We seem to be losing this capacity in modern society, and I think that a large reason why is because it is so easy to find other people who share our opinions. We don’t want to go through the difficulties of actually having friends who might be different than we are, so we go to Facebook and follow Occupy Democrats or Breitbart. Our preconceived notions are not going to be challenged there since they may already align with our political ideologies.
However, in these groups we create, we might have members from all over the country or all over the world. We can say that we have a diverse group of friends, but that diversity is largely a myth. They may be diverse in just about every way except for ideologically. They may look different, speak different languages or have different hometowns, but in these groups we create, they are largely ideologically uniform. A Republican from Alaska is probably going to be a lot more ideologically like a Republican from Georgia than he is like his Democratic neighbor in Anchorage. However, in just about every other way, the two Alaskans are going to be much more alike than the Republican in Georgia. They are just not going to realize that because they have already built boundaries on ideology that divide neighbor from neighbor.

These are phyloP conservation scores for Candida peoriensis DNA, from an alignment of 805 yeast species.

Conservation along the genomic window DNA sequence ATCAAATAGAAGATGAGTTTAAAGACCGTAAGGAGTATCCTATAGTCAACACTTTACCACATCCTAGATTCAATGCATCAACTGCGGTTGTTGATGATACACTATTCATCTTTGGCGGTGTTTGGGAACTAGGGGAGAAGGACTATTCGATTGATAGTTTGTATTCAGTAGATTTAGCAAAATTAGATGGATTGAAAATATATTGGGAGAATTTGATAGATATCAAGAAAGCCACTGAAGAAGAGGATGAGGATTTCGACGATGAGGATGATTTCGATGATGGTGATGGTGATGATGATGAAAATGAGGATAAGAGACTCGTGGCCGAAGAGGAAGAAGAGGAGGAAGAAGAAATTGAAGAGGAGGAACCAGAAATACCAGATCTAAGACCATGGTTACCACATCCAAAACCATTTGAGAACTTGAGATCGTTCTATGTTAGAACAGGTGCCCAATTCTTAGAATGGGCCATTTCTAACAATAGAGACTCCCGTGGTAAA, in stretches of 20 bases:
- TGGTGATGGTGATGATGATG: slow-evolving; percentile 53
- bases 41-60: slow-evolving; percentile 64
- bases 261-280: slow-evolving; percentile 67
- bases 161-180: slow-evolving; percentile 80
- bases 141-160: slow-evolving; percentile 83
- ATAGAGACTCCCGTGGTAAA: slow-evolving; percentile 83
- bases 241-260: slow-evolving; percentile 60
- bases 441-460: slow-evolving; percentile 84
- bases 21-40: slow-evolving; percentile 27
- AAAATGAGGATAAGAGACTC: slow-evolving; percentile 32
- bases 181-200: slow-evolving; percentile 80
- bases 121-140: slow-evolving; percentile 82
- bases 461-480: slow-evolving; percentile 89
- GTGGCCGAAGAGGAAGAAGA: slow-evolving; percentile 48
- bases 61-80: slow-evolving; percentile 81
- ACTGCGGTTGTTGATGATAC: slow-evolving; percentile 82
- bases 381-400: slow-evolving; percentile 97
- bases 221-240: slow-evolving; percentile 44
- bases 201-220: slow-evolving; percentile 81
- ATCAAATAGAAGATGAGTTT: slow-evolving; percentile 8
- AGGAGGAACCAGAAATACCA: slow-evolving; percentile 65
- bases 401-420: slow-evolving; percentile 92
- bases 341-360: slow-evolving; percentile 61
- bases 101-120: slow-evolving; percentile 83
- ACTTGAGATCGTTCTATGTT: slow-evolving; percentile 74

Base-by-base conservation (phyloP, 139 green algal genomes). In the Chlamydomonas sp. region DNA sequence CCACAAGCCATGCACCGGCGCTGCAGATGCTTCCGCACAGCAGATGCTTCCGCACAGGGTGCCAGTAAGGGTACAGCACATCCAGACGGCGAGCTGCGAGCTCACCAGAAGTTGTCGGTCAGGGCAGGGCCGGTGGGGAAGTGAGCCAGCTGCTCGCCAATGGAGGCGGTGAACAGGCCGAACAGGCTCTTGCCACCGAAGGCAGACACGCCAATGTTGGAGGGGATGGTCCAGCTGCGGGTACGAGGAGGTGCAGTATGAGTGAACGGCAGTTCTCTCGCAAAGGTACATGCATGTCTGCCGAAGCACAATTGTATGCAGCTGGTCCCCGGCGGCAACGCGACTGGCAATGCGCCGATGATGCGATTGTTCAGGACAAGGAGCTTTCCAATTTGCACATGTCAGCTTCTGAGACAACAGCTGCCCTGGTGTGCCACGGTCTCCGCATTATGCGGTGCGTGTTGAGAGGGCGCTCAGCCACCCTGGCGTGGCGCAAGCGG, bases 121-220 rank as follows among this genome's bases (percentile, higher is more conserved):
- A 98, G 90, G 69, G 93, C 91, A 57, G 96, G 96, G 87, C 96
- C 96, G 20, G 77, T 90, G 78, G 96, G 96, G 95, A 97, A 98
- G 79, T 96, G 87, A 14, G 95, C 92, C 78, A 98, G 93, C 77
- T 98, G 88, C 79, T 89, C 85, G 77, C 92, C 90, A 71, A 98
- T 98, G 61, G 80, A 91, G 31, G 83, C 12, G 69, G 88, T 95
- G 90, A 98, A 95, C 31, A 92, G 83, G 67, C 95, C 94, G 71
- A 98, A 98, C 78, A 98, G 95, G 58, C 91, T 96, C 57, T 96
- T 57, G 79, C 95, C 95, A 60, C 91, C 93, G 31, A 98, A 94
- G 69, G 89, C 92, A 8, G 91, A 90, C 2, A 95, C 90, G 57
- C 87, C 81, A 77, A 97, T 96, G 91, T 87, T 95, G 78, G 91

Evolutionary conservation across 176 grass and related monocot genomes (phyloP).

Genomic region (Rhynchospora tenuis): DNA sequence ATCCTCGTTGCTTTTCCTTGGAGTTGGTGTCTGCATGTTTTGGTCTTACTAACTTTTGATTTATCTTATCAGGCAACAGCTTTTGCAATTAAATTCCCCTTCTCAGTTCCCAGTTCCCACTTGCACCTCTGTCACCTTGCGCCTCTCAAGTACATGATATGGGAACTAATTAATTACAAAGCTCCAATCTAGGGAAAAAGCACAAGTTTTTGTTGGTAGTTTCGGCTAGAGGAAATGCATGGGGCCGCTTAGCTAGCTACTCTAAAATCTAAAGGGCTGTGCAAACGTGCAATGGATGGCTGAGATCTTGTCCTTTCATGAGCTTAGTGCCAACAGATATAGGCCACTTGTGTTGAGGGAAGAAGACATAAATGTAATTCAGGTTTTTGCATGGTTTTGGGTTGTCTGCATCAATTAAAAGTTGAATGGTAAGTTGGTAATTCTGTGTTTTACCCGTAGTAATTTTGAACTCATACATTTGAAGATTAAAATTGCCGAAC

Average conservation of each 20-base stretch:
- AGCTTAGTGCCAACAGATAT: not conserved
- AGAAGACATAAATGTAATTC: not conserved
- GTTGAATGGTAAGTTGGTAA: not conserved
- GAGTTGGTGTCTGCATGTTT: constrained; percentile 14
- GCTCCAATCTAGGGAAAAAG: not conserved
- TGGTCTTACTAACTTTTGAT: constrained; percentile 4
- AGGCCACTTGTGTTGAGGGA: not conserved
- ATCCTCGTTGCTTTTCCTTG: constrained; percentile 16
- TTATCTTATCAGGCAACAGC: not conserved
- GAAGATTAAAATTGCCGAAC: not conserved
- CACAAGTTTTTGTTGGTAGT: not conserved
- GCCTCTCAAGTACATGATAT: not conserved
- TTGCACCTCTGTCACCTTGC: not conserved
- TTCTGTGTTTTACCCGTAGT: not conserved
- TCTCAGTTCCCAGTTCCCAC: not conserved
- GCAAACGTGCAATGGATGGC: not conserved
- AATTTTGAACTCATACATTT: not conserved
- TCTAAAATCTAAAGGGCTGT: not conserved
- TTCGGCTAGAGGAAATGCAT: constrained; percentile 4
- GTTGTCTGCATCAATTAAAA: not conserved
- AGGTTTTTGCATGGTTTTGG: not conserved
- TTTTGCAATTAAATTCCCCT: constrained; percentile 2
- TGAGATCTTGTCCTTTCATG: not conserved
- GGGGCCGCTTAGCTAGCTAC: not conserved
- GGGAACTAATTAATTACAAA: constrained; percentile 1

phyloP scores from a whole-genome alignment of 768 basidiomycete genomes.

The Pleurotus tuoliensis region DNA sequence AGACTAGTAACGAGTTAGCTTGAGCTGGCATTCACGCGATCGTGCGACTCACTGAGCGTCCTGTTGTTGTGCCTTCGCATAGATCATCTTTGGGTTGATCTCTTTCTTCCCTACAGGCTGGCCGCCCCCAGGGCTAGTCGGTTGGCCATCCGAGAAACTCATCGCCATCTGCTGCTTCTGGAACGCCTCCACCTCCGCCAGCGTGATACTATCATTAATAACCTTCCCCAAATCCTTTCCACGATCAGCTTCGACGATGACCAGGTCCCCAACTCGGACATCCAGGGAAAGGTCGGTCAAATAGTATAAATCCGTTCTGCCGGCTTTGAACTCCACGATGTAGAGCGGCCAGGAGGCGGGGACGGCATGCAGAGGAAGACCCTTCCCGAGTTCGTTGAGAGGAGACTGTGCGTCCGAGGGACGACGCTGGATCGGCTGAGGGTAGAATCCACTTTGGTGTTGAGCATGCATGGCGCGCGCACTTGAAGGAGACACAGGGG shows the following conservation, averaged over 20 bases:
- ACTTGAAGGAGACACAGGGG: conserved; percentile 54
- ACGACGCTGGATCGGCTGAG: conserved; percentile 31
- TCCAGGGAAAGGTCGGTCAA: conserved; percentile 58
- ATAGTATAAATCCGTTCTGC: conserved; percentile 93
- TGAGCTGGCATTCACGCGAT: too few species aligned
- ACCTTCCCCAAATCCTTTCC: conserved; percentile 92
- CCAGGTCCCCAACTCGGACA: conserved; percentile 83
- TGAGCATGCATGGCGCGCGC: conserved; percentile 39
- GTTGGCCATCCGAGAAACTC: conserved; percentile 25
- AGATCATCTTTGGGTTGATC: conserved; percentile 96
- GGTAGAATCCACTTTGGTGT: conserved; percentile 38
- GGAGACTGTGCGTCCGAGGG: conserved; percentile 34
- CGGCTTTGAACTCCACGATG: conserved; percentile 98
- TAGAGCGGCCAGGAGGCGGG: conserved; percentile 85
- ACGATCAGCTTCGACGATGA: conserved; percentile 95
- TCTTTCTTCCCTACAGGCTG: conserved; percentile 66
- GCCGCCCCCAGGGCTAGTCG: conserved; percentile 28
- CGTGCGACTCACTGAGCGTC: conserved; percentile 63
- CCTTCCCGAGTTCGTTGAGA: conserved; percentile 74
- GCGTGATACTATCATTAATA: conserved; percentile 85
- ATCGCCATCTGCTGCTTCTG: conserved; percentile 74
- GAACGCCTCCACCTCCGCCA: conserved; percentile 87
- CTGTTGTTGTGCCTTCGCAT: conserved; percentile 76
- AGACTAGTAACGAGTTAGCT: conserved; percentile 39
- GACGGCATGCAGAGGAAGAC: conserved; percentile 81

Chesterton realized this as well in his essay, “On Certain Modern Writers and the Institution of the Family.” He understood that communities are things that bring together different people who have to somehow figure out how to get along despite those differences. He wrote, “There is one advantage, however, in the small state, the city, or the village, which only the wilfully blind can overlook. The man who lives in a small community lives in a much larger world. He knows much more of the fierce varieties and uncompromising divergences of men. The reason is obvious. In a large community we can choose our companions. In a small community our companions are chosen for us.”